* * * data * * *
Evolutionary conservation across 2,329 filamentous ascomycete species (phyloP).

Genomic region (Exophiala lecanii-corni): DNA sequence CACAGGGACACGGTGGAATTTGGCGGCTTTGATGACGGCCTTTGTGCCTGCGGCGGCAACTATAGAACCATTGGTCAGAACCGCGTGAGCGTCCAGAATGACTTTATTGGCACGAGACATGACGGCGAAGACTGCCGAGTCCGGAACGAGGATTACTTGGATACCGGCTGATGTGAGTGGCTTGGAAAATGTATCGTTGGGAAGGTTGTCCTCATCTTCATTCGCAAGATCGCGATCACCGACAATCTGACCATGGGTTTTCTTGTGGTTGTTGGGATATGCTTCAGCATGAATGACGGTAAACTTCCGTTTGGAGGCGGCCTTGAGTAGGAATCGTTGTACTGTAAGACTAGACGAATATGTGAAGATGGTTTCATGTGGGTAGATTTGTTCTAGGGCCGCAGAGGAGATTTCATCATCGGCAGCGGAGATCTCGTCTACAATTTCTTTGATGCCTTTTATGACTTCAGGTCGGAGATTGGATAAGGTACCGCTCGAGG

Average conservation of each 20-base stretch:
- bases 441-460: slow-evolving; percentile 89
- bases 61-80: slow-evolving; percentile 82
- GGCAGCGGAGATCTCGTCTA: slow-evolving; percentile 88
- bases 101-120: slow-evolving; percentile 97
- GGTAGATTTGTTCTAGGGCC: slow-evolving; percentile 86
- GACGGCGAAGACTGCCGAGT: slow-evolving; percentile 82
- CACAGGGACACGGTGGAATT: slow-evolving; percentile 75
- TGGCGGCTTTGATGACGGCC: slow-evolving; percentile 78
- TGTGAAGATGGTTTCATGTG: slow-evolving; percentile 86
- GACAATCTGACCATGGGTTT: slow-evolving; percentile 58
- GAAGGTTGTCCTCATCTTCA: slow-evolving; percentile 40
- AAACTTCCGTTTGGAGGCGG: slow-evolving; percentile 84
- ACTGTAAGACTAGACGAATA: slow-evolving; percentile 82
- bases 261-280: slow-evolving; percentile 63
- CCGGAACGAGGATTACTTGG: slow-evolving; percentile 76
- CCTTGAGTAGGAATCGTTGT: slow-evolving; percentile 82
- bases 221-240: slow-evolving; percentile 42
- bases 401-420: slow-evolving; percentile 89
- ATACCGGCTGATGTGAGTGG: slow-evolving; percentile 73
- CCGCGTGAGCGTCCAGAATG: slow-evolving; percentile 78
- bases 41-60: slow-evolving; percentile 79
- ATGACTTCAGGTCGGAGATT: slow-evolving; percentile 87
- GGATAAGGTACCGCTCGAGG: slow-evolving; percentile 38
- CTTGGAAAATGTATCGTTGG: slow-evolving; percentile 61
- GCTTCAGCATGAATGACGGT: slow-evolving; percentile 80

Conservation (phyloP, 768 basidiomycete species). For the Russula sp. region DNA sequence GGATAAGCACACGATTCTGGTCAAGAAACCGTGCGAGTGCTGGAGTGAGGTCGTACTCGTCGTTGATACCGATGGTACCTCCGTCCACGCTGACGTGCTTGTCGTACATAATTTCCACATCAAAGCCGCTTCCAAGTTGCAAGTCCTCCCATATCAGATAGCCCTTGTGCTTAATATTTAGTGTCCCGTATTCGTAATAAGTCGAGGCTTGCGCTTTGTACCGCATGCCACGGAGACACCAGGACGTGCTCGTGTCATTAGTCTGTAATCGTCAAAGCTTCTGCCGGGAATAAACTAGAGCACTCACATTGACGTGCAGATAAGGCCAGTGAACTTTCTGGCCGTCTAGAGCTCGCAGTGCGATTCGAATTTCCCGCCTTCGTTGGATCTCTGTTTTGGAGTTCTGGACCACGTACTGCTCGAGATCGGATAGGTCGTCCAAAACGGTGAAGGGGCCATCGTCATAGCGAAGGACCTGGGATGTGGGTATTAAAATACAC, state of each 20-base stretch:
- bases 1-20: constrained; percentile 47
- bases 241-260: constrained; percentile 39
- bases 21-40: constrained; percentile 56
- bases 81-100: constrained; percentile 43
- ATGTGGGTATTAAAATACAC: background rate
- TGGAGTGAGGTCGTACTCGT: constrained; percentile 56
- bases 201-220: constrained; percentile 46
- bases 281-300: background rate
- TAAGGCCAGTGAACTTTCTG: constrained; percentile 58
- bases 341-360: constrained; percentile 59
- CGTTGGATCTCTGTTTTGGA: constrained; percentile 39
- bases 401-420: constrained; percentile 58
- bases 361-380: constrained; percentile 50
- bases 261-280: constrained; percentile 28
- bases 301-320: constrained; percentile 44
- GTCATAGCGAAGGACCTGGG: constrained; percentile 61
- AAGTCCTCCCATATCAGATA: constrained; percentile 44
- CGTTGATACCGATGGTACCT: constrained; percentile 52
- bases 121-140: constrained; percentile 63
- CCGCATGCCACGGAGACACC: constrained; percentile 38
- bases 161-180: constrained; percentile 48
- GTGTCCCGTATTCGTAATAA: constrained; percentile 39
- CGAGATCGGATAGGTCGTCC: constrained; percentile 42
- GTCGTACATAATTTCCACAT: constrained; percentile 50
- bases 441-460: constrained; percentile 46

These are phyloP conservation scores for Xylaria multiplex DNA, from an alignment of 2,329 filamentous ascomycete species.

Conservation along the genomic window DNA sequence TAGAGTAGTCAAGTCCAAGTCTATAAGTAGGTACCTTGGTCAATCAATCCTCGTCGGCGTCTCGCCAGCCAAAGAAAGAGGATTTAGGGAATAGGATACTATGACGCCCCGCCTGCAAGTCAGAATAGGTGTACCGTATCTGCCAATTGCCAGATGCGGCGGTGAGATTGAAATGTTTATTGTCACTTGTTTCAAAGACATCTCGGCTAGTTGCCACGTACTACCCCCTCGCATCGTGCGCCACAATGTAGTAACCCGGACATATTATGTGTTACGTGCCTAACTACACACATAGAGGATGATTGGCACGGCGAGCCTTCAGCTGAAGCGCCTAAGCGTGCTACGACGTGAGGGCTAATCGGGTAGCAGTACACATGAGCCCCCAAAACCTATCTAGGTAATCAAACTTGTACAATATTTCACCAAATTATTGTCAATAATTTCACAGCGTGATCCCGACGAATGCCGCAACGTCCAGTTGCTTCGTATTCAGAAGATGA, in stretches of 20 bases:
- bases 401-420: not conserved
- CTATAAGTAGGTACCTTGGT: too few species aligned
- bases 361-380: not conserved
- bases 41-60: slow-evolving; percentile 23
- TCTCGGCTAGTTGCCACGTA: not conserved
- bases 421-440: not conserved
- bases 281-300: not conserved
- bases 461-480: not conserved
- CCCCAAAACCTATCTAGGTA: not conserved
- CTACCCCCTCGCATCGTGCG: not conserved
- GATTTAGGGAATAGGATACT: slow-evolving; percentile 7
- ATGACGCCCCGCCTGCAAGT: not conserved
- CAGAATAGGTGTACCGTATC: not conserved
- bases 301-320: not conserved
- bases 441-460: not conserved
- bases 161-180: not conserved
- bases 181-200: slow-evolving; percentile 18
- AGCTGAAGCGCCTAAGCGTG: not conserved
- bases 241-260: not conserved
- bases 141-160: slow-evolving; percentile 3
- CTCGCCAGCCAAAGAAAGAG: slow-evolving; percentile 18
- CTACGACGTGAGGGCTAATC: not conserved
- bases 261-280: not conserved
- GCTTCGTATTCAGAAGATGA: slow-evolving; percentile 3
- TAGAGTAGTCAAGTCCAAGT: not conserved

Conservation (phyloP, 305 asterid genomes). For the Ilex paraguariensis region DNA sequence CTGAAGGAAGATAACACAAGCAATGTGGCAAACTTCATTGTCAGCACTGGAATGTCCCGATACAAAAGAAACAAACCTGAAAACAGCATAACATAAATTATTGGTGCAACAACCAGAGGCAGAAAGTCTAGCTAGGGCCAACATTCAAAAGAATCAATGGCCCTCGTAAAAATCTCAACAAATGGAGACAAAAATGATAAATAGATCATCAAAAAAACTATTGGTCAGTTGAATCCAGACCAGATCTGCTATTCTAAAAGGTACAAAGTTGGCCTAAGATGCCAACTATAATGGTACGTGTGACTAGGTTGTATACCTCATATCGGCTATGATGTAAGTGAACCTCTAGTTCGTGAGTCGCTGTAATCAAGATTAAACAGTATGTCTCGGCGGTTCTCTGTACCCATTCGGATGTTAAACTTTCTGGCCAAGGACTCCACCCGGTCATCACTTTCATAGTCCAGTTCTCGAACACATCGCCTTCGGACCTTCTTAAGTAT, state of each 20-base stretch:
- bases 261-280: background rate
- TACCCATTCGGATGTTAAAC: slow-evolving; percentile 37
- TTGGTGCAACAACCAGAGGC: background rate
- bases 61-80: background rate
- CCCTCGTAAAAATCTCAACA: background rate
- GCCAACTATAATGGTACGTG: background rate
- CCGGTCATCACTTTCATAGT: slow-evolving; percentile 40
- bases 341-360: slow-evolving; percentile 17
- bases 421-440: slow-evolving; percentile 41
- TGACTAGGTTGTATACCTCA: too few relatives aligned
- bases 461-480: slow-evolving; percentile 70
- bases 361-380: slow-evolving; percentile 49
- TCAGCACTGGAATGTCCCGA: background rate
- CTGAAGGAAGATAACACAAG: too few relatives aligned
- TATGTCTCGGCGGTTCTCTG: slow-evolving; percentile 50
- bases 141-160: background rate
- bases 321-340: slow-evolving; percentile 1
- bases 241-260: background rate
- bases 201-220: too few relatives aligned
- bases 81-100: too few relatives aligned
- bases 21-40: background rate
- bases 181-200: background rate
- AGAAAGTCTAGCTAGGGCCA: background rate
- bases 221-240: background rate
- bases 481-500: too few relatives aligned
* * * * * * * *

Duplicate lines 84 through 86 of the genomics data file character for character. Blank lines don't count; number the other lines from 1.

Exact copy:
- TACCCATTCGGATGTTAAAC: slow-evolving; percentile 37
- TTGGTGCAACAACCAGAGGC: background rate
- bases 61-80: background rate